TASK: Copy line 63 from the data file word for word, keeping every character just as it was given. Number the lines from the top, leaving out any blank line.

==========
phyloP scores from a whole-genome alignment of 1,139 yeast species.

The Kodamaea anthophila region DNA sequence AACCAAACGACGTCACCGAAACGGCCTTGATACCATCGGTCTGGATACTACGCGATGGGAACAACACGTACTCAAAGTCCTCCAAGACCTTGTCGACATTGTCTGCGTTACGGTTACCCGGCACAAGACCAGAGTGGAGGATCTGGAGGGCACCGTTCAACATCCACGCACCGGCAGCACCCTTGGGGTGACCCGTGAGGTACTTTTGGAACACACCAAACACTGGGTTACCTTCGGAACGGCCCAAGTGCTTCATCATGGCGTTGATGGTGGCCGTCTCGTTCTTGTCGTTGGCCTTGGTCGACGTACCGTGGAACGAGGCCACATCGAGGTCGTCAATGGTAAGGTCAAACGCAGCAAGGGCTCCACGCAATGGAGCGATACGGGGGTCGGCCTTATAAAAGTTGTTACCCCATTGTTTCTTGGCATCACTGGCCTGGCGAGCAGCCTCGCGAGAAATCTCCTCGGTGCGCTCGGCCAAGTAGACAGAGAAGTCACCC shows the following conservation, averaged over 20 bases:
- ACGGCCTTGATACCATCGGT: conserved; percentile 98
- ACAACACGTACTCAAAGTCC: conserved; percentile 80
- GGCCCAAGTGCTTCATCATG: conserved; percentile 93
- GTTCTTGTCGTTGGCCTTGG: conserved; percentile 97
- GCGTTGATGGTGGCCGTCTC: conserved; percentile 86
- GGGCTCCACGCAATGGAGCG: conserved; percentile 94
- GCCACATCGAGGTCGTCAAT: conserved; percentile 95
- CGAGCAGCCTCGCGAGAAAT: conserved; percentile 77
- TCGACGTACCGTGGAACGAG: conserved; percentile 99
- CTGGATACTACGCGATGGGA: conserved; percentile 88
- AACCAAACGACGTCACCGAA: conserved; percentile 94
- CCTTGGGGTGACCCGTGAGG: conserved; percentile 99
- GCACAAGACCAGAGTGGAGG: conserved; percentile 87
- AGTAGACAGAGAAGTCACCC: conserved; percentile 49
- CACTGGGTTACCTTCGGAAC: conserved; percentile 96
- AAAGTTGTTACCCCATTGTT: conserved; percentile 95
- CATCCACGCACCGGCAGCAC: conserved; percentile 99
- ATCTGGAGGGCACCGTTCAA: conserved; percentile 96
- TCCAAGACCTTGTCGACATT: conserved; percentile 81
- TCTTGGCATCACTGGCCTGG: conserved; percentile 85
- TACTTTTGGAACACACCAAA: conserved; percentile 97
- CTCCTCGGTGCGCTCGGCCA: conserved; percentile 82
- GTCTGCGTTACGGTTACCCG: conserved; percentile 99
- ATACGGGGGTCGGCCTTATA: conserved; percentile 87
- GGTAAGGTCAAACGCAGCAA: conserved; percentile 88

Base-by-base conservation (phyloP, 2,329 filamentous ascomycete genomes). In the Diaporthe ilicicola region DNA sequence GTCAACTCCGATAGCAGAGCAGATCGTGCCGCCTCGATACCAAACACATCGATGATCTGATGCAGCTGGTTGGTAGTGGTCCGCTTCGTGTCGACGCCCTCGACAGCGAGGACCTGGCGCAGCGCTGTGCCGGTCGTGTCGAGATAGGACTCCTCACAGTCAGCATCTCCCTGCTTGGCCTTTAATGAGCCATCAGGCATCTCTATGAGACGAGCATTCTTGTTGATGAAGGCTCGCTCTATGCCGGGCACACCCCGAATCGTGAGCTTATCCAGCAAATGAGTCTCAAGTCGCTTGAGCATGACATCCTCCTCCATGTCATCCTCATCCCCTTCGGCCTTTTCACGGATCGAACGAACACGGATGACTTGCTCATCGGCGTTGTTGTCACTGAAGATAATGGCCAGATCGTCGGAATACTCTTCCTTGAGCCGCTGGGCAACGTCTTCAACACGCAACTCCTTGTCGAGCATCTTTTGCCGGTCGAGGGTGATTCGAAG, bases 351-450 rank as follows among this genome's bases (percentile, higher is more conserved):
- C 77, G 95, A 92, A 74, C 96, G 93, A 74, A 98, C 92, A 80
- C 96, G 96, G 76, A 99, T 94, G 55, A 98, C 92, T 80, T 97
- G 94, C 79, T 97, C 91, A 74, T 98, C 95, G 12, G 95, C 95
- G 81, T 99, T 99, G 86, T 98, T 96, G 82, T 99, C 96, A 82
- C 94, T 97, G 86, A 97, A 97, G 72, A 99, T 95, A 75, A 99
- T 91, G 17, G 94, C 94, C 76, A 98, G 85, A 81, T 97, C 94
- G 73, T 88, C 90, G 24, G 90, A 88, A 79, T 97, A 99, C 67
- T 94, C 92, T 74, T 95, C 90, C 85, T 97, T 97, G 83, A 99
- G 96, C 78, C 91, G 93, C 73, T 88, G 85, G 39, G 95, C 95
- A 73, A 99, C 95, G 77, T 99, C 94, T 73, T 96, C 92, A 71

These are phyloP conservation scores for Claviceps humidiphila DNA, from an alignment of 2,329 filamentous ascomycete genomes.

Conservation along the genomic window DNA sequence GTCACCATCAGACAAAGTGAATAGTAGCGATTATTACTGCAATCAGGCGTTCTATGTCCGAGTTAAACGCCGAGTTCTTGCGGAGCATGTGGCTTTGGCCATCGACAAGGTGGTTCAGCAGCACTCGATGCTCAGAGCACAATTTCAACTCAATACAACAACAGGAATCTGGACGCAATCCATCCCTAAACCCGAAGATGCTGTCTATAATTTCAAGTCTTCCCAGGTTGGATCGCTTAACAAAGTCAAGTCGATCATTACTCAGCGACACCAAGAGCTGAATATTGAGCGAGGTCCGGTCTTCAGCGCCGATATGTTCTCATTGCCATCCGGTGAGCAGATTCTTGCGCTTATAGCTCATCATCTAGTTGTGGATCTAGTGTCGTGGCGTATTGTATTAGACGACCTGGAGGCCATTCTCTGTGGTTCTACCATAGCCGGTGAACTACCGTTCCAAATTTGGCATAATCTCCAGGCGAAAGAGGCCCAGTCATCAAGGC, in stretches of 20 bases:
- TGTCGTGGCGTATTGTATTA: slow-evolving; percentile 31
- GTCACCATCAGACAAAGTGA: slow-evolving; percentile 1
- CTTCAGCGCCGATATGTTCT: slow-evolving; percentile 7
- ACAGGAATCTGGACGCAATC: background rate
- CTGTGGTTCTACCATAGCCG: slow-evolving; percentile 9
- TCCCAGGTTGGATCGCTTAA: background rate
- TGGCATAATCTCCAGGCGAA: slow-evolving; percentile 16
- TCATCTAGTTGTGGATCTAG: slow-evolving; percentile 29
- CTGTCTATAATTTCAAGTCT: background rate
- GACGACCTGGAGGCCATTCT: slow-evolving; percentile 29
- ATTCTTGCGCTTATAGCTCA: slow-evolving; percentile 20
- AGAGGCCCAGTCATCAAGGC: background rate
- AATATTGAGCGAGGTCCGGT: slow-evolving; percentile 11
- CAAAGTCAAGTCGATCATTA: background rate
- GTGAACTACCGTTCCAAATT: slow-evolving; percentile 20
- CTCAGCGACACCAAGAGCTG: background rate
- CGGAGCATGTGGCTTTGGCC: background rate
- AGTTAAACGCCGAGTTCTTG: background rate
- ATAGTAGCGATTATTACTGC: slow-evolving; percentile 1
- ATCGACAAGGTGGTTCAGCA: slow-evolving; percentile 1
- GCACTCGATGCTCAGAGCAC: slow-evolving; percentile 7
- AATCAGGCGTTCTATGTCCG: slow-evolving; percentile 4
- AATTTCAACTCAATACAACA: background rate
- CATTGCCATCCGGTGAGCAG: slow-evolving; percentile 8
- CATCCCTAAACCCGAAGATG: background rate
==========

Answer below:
- AATTTCAACTCAATACAACA: background rate